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By Global Public Square staff
The protests in Ukraine - and Russia's response to them - have monopolized headlines…but there is one other uprising that could have a big, global fallout. We are talking about Venezuela, where for weeks now, demonstrations against the government have been met with violent and sometimes deadly force. Keep an eye on that country because what happens there could have consequences across the continent - and all the way to Cuba.
We were surprised to read that one of the guiding lights of these protests is actually not on the ground in Caracas, but more than a thousand miles away…in Miami, Florida. Reinaldo dos Santos is a self-proclaimed "prophet" from Brazil…and he claims that Venezuela's president will soon be out of a job. For whatever reason, his prophesies have resonated with his 1.3 million Twitter followers as he emboldened them to fight the good fight. (A fun fact - Venezuela has the 5th highest Twitter penetration in the world, according to ComScore.)
It's a bizarre, kooky sideshow to what is actually a very serious situation - not only for Venezuelans, but for the global economy. Remember, Venezuela has the world's largest oil reserves, and it is the 4th largest exporter of oil to the United States.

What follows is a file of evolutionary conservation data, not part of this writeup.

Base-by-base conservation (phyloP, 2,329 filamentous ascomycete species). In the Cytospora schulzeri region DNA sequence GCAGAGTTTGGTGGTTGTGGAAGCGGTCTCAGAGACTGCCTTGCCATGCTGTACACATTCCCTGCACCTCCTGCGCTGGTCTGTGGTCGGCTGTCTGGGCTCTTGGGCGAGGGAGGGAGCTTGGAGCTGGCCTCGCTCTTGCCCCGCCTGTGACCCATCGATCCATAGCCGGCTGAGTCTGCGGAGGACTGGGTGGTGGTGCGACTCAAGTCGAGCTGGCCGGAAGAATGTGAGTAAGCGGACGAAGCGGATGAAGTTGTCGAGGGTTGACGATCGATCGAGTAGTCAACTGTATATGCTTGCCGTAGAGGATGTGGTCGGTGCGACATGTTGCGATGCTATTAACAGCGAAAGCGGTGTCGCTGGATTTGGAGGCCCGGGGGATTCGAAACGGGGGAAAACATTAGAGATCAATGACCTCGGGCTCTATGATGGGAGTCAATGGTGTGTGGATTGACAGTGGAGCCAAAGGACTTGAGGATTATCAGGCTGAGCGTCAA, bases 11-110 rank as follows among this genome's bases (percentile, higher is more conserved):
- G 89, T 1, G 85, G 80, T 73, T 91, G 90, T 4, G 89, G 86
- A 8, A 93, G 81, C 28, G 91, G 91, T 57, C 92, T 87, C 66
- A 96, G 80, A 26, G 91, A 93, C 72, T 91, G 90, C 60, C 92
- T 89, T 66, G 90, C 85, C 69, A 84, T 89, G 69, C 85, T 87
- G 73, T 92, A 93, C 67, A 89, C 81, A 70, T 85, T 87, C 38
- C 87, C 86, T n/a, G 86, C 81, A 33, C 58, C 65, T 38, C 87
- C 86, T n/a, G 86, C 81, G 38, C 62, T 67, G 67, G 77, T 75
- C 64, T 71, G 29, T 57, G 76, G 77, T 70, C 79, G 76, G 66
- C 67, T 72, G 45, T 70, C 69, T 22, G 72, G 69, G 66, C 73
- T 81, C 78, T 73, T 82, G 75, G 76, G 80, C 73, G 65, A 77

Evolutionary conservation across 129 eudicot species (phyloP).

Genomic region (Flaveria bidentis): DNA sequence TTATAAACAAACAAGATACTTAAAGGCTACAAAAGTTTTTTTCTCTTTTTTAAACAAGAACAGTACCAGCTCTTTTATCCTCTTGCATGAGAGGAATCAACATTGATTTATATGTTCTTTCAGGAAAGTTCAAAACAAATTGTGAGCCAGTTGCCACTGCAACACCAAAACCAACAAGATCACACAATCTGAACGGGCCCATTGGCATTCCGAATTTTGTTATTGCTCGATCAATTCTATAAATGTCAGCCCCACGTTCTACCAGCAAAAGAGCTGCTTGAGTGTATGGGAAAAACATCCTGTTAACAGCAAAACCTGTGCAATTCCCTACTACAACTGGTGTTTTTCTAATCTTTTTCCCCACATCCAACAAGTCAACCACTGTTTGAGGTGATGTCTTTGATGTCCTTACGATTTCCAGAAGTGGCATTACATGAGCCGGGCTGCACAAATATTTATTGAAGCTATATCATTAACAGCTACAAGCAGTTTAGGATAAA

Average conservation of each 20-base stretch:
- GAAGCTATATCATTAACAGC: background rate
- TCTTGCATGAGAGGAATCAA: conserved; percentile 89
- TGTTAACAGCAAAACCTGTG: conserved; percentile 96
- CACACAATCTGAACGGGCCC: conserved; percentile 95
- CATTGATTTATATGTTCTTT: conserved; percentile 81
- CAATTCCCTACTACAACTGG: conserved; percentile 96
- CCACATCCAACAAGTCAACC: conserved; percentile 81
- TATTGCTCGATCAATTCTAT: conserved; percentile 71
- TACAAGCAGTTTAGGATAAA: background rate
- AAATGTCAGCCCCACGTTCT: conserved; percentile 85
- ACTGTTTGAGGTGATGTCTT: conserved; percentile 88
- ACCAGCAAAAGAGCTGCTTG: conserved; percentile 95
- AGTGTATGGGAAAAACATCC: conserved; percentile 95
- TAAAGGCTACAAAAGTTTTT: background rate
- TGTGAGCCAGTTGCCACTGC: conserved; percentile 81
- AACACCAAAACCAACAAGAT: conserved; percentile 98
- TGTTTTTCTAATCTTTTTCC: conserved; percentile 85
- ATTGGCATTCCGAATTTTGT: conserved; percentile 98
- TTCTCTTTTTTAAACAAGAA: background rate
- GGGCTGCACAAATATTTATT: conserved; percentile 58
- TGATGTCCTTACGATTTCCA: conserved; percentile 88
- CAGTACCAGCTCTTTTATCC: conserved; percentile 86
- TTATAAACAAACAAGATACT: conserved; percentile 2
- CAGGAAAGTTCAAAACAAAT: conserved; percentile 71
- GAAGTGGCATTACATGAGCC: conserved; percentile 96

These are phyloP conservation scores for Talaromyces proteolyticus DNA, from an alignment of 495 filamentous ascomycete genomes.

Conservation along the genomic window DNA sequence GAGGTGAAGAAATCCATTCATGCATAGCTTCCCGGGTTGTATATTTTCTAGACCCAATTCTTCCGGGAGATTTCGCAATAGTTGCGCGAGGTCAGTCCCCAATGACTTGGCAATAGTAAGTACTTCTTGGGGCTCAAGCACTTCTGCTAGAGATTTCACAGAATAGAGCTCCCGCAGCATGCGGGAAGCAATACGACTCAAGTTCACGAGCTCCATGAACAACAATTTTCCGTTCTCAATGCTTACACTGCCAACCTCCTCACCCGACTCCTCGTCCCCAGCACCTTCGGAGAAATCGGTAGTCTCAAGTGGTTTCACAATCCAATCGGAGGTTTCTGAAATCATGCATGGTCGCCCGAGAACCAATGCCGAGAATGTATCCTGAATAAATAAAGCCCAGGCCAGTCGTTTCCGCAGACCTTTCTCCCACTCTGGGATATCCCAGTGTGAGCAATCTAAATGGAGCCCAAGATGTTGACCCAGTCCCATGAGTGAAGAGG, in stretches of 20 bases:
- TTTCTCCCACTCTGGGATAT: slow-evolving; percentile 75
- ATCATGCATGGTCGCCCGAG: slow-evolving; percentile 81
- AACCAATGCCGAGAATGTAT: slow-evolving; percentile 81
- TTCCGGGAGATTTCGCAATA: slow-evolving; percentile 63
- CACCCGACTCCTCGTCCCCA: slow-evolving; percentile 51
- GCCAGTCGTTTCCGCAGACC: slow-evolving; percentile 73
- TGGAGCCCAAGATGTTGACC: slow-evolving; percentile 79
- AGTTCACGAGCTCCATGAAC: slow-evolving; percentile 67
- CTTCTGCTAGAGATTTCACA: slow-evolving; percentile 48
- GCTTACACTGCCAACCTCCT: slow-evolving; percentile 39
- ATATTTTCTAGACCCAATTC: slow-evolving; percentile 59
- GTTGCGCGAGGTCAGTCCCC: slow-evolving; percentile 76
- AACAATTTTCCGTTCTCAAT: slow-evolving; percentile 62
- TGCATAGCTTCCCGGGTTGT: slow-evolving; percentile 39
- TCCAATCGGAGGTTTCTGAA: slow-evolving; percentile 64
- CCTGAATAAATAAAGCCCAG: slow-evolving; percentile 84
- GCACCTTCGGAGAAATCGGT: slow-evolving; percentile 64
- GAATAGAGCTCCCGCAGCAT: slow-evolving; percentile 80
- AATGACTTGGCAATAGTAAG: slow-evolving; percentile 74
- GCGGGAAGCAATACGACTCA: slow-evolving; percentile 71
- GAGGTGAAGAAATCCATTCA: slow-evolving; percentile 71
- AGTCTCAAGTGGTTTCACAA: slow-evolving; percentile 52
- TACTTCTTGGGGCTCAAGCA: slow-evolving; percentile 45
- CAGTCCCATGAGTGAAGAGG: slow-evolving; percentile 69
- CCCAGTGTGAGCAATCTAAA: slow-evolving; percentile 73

By Carl Meacham, Special to CNN
Editor’s note: Carl Meacham is director of the Americas Program at the Center for Strategic and International Studies (@CSIS) in Washington, DC. The views expressed are the writer’s own.
This week, amidst political turmoil that has gripped the country and left more than a dozen dead and hundreds more injured and detained, Venezuela commemorated the passing of President Hugo Chávez.
Chávez was best known for his “Bolivarian Revolution,” through which he pursued aggressive, state-centered approaches to alleviate the social, political, and economic challenges facing Venezuela. And by some metrics he was successful – between 2004 and 2012, the country’s poverty rate halved, and literacy and access to healthcare increased substantially.
But Chávez also left behind a country deeply divided along political and socioeconomic lines, one suffering from skyrocketing crime and violence and bogged down by economic instability. Is his successor, Nicolás Maduro, now reaping the seeds of discontent sown by Chavismo?
For more What in the World watch Sundays at 10 a.m. & 1 p.m. ET on CNN
Some startling images caught our eye this week. A shopping free-for-all at a major electronics chain, the equivalent of America's Best Buy. People making off with flat-screen TVs…refrigerators…and more…all at bargain basement prices. No, it’s not the holidays yet. This is what happened when the government of Venezuela decided to play Robin Hood: the army took over the privately owned chain and slashed prices.
The incident got us thinking. We often talk about best practices for economies. Perhaps there should also be a list of things to avoid – a checklist titled ‘How to ruin your economy.’ Well, it so happens this isn't just a theoretical list, because Venezuela is actually ticking each of those boxes in practice.
By Christopher Sabatini, Special to CNN
Editor’s note: Christopher Sabatini is the editor-in-chief of Americas Quarterly and senior director of policy at Americas Society/Council of the Americas. The views expressed are his own.